My NBTF 2022 experience | WS Chronicle

  • 2 min read
  • Aug 10, 2022

My NBTF 2022 experience | WS Chronicle

Ben Varin and Rayonette Crowder

My NBTF 2022 experience

By Rayonette Crowder

The year was 1989. This was Winston-Salem, NC and this was the beginning of the National Black Theater Festival.

The National Black Theater Festival (NBTF) provides an opportunity to wear the formal colors of purple and black, or wear an outfit that makes you feel theater, celebrity, and party ready again.

The festival is back! The colors purple and black now seem synonymous with NBTF, reinforcing the importance and impact of theater in our community. During this week, whenever I saw purple and black being worn, I immediately thought there had to be some connection to NBTF, and in most, if not all, cases, conversations started with strangers mentioning some connection to NBTF.

Everywhere you looked there were purple and black ties, suits, dresses, gowns, pants, shirts, t-shirts, gowns, scarves, shoes, scarves, fans, and of course my favorite accessory this year – the mask. Due to concerns over covid, I wore masks provided by Winslow Lowry and Ramsey Cathy/Kaisers.

Many celebrities and attendees walk to the beat of drums and dance from the festivities at the Benton Convention Center. As in years past, celebrities drive off as the limousine doors open to flash cameras. In previous years, we were all entertained by dance groups, but what seemed unique in 2022 was that many celebrities participated in the dance. Could it be that COVID-19, with its restrictions and limited interactions in their moment, will incite movement and make them dance? Rhythm and Dance serves as the final introduction to NBTF before the initial theater experience. This year many celebrities, actors and actresses from film and television joined in and added an element of entertainment from those who danced in front of the dance floor. Stevens Center in downtown Winston-Salem. Our hometown actress, Faye Hauser Price, was one of the first celebrities to do the dance.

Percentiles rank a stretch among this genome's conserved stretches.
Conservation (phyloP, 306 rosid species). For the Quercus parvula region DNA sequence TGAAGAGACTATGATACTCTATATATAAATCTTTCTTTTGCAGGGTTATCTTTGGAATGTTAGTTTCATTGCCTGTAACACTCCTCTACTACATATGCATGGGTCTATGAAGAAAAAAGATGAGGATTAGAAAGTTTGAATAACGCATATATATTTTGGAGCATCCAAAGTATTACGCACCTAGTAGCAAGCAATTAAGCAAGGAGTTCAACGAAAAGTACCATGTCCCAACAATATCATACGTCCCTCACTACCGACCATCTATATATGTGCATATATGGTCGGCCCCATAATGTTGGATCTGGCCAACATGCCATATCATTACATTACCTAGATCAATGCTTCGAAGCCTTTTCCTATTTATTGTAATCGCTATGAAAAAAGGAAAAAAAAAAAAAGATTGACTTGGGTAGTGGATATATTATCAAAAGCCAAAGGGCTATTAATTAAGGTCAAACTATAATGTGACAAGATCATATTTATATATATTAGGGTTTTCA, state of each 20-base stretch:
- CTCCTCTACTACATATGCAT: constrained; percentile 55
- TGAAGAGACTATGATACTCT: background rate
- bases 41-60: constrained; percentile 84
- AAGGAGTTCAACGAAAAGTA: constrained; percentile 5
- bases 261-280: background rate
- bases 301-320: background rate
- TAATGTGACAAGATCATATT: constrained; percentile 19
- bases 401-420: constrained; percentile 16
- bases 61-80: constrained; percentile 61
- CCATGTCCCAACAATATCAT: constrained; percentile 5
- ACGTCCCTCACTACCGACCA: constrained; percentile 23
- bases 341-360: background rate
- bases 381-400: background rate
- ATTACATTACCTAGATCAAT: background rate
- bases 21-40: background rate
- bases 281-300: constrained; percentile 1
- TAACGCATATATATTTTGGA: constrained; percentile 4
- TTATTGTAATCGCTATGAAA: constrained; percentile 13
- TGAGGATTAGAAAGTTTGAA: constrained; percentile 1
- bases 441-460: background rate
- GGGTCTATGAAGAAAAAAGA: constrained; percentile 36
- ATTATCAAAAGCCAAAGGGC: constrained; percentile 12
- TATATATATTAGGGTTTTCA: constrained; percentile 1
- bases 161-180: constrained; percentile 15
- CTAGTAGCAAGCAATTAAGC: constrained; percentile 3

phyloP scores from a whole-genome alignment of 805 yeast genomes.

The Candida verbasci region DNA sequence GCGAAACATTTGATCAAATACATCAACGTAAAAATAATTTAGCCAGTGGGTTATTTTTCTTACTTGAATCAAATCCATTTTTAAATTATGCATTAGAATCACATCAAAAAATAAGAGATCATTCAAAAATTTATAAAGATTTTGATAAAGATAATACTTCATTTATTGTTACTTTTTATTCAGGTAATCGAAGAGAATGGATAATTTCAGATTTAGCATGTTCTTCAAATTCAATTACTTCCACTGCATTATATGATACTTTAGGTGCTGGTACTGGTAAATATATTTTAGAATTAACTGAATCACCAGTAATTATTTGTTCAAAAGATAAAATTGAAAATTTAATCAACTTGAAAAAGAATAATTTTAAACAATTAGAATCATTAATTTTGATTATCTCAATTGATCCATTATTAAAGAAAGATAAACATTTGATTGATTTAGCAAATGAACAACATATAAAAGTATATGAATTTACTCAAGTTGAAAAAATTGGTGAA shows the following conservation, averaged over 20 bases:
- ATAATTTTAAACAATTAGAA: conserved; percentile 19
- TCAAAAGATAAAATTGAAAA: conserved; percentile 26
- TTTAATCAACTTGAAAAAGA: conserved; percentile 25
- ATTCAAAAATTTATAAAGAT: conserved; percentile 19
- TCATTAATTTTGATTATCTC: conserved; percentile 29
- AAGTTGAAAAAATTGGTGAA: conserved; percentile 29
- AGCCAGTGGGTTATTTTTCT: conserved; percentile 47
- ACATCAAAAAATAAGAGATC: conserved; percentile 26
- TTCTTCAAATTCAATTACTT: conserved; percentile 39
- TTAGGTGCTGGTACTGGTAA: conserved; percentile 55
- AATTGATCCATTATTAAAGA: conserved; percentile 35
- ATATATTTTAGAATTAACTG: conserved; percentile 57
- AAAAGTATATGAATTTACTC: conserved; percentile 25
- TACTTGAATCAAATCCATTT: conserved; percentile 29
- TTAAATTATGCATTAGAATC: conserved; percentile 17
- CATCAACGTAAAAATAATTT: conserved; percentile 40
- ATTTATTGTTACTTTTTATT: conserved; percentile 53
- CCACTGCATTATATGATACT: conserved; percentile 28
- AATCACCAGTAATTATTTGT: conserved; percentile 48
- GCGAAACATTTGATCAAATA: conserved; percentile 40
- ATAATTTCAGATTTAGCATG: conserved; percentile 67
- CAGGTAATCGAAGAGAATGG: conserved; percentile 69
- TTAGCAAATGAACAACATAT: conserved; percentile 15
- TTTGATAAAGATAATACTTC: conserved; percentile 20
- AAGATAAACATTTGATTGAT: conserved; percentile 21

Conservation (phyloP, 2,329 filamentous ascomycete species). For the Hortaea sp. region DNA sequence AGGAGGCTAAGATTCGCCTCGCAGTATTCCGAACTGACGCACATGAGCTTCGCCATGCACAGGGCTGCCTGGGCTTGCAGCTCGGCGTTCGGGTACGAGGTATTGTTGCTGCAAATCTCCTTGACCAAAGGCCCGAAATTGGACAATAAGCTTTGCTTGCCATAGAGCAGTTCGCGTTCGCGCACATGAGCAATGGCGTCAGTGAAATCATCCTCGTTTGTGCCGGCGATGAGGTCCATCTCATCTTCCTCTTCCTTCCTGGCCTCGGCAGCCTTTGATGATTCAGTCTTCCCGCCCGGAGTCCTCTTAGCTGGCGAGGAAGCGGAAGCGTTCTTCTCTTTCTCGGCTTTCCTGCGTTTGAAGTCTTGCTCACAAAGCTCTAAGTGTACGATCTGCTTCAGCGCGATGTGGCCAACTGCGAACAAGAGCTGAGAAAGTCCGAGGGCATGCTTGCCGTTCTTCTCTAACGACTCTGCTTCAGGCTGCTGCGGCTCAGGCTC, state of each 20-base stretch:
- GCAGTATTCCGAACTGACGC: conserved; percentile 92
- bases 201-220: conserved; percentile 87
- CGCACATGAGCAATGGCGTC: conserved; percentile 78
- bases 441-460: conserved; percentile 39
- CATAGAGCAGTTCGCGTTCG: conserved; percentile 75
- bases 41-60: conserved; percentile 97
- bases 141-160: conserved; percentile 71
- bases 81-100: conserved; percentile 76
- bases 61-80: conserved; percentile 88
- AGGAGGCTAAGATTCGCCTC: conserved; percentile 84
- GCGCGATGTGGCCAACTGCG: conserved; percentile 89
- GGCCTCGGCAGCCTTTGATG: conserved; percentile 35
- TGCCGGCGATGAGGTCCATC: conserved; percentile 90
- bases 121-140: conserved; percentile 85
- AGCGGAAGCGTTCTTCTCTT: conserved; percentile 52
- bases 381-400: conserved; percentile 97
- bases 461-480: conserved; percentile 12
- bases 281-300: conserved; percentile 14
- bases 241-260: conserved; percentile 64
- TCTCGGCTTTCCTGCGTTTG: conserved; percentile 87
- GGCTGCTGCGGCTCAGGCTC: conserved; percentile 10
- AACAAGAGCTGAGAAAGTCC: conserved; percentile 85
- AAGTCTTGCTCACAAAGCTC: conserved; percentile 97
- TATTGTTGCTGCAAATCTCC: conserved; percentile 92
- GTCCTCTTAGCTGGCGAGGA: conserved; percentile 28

With concerns over covid, some of the usual celebrity interactions were limited, but I was excited to get photos with the likes of Ben Vereen. I quickly remembered to take the picture and said I was worried about how my eyes looked in a selfie, so we took another picture and she said, “You have beautiful eyes.” I thought Ben Verin just told me I had beautiful eyes. That made my night! It was good because in previous years there was no welcome to meet and greet celebrities.

Even with covid, wearing masks for some, social distancing and caution for all, I’m still excited to live in Winston-Salem, the host city of the National Black Theater Festival. Larry Leon Hamlin and his wife Sylvia Sprinkle Hamlin are committed to providing professional black theater right here in our own community. A true tribute to their legacy. The National Black Theater continues to be an international celebration of the arts and theater, providing opportunities to attend workshops, vendor markets and productions throughout the city.

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